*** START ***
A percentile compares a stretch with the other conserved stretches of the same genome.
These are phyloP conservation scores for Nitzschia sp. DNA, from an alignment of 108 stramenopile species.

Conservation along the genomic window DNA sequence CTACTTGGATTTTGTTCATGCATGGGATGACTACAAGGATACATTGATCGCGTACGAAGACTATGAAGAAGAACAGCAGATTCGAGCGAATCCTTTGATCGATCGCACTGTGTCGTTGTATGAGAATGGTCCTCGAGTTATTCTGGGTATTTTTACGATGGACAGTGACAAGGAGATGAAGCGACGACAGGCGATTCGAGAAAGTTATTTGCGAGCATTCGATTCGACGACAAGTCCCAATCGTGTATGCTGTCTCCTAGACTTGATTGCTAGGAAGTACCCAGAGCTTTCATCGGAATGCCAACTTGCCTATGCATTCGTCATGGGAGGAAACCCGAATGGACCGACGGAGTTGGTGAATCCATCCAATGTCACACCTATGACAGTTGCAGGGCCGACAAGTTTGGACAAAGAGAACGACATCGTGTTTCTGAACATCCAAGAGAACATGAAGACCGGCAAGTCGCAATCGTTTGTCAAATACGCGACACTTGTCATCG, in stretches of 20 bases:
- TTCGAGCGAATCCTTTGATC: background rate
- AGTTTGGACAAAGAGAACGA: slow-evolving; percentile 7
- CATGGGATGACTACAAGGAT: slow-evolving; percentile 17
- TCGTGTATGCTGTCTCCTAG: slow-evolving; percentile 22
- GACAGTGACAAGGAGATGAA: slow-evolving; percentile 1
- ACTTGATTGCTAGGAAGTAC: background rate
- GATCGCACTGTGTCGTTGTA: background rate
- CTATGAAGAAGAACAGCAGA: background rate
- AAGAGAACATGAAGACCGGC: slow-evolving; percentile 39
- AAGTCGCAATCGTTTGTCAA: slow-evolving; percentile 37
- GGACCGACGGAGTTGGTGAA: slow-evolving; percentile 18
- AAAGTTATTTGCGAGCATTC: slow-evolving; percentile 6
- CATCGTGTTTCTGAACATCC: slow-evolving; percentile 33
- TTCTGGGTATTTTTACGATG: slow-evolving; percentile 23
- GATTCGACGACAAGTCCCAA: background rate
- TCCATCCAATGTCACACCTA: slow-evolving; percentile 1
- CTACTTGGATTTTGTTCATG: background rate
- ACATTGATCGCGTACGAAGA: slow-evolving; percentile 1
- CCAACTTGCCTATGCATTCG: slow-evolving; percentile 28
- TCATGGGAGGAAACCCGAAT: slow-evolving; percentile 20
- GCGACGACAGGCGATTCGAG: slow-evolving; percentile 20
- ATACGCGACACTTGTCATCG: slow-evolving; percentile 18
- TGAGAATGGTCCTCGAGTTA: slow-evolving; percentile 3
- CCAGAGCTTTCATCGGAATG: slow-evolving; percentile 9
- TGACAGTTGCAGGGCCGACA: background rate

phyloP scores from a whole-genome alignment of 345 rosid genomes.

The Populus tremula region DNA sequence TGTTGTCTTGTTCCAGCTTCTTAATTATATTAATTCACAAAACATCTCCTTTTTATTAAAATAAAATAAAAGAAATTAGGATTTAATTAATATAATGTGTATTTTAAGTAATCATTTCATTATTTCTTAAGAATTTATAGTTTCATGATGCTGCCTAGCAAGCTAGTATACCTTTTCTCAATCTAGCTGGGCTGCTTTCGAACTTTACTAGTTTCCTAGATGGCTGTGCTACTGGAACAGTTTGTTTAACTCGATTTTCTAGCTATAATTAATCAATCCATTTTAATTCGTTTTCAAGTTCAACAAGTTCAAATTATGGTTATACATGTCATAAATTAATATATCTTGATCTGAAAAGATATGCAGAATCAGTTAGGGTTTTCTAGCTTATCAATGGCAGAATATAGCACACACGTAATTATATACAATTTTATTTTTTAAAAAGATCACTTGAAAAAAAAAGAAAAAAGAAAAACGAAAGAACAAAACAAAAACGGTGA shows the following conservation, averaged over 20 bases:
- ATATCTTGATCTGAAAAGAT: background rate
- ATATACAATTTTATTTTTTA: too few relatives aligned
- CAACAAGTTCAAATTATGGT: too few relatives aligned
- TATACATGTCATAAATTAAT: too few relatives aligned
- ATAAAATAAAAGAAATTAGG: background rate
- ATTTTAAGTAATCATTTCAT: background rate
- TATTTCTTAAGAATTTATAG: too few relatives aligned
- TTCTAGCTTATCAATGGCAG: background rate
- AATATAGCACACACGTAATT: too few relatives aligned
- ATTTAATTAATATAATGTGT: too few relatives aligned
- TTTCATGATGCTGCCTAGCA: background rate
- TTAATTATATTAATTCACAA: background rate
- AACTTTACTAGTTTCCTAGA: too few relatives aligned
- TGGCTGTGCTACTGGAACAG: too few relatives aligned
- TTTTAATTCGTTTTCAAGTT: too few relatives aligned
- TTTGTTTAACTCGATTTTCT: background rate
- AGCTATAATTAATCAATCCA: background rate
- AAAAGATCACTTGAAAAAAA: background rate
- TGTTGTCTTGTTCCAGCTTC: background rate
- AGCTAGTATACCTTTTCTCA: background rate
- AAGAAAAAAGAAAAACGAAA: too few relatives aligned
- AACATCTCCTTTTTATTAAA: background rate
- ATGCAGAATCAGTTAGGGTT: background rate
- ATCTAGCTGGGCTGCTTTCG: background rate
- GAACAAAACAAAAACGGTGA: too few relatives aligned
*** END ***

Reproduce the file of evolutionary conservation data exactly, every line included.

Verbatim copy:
A percentile compares a stretch with the other conserved stretches of the same genome.
These are phyloP conservation scores for Nitzschia sp. DNA, from an alignment of 108 stramenopile species.

Conservation along the genomic window DNA sequence CTACTTGGATTTTGTTCATGCATGGGATGACTACAAGGATACATTGATCGCGTACGAAGACTATGAAGAAGAACAGCAGATTCGAGCGAATCCTTTGATCGATCGCACTGTGTCGTTGTATGAGAATGGTCCTCGAGTTATTCTGGGTATTTTTACGATGGACAGTGACAAGGAGATGAAGCGACGACAGGCGATTCGAGAAAGTTATTTGCGAGCATTCGATTCGACGACAAGTCCCAATCGTGTATGCTGTCTCCTAGACTTGATTGCTAGGAAGTACCCAGAGCTTTCATCGGAATGCCAACTTGCCTATGCATTCGTCATGGGAGGAAACCCGAATGGACCGACGGAGTTGGTGAATCCATCCAATGTCACACCTATGACAGTTGCAGGGCCGACAAGTTTGGACAAAGAGAACGACATCGTGTTTCTGAACATCCAAGAGAACATGAAGACCGGCAAGTCGCAATCGTTTGTCAAATACGCGACACTTGTCATCG, in stretches of 20 bases:
- TTCGAGCGAATCCTTTGATC: background rate
- AGTTTGGACAAAGAGAACGA: slow-evolving; percentile 7
- CATGGGATGACTACAAGGAT: slow-evolving; percentile 17
- TCGTGTATGCTGTCTCCTAG: slow-evolving; percentile 22
- GACAGTGACAAGGAGATGAA: slow-evolving; percentile 1
- ACTTGATTGCTAGGAAGTAC: background rate
- GATCGCACTGTGTCGTTGTA: background rate
- CTATGAAGAAGAACAGCAGA: background rate
- AAGAGAACATGAAGACCGGC: slow-evolving; percentile 39
- AAGTCGCAATCGTTTGTCAA: slow-evolving; percentile 37
- GGACCGACGGAGTTGGTGAA: slow-evolving; percentile 18
- AAAGTTATTTGCGAGCATTC: slow-evolving; percentile 6
- CATCGTGTTTCTGAACATCC: slow-evolving; percentile 33
- TTCTGGGTATTTTTACGATG: slow-evolving; percentile 23
- GATTCGACGACAAGTCCCAA: background rate
- TCCATCCAATGTCACACCTA: slow-evolving; percentile 1
- CTACTTGGATTTTGTTCATG: background rate
- ACATTGATCGCGTACGAAGA: slow-evolving; percentile 1
- CCAACTTGCCTATGCATTCG: slow-evolving; percentile 28
- TCATGGGAGGAAACCCGAAT: slow-evolving; percentile 20
- GCGACGACAGGCGATTCGAG: slow-evolving; percentile 20
- ATACGCGACACTTGTCATCG: slow-evolving; percentile 18
- TGAGAATGGTCCTCGAGTTA: slow-evolving; percentile 3
- CCAGAGCTTTCATCGGAATG: slow-evolving; percentile 9
- TGACAGTTGCAGGGCCGACA: background rate

phyloP scores from a whole-genome alignment of 345 rosid genomes.

The Populus tremula region DNA sequence TGTTGTCTTGTTCCAGCTTCTTAATTATATTAATTCACAAAACATCTCCTTTTTATTAAAATAAAATAAAAGAAATTAGGATTTAATTAATATAATGTGTATTTTAAGTAATCATTTCATTATTTCTTAAGAATTTATAGTTTCATGATGCTGCCTAGCAAGCTAGTATACCTTTTCTCAATCTAGCTGGGCTGCTTTCGAACTTTACTAGTTTCCTAGATGGCTGTGCTACTGGAACAGTTTGTTTAACTCGATTTTCTAGCTATAATTAATCAATCCATTTTAATTCGTTTTCAAGTTCAACAAGTTCAAATTATGGTTATACATGTCATAAATTAATATATCTTGATCTGAAAAGATATGCAGAATCAGTTAGGGTTTTCTAGCTTATCAATGGCAGAATATAGCACACACGTAATTATATACAATTTTATTTTTTAAAAAGATCACTTGAAAAAAAAAGAAAAAAGAAAAACGAAAGAACAAAACAAAAACGGTGA shows the following conservation, averaged over 20 bases:
- ATATCTTGATCTGAAAAGAT: background rate
- ATATACAATTTTATTTTTTA: too few relatives aligned
- CAACAAGTTCAAATTATGGT: too few relatives aligned
- TATACATGTCATAAATTAAT: too few relatives aligned
- ATAAAATAAAAGAAATTAGG: background rate
- ATTTTAAGTAATCATTTCAT: background rate
- TATTTCTTAAGAATTTATAG: too few relatives aligned
- TTCTAGCTTATCAATGGCAG: background rate
- AATATAGCACACACGTAATT: too few relatives aligned
- ATTTAATTAATATAATGTGT: too few relatives aligned
- TTTCATGATGCTGCCTAGCA: background rate
- TTAATTATATTAATTCACAA: background rate
- AACTTTACTAGTTTCCTAGA: too few relatives aligned
- TGGCTGTGCTACTGGAACAG: too few relatives aligned
- TTTTAATTCGTTTTCAAGTT: too few relatives aligned
- TTTGTTTAACTCGATTTTCT: background rate
- AGCTATAATTAATCAATCCA: background rate
- AAAAGATCACTTGAAAAAAA: background rate
- TGTTGTCTTGTTCCAGCTTC: background rate
- AGCTAGTATACCTTTTCTCA: background rate
- AAGAAAAAAGAAAAACGAAA: too few relatives aligned
- AACATCTCCTTTTTATTAAA: background rate
- ATGCAGAATCAGTTAGGGTT: background rate
- ATCTAGCTGGGCTGCTTTCG: background rate
- GAACAAAACAAAAACGGTGA: too few relatives aligned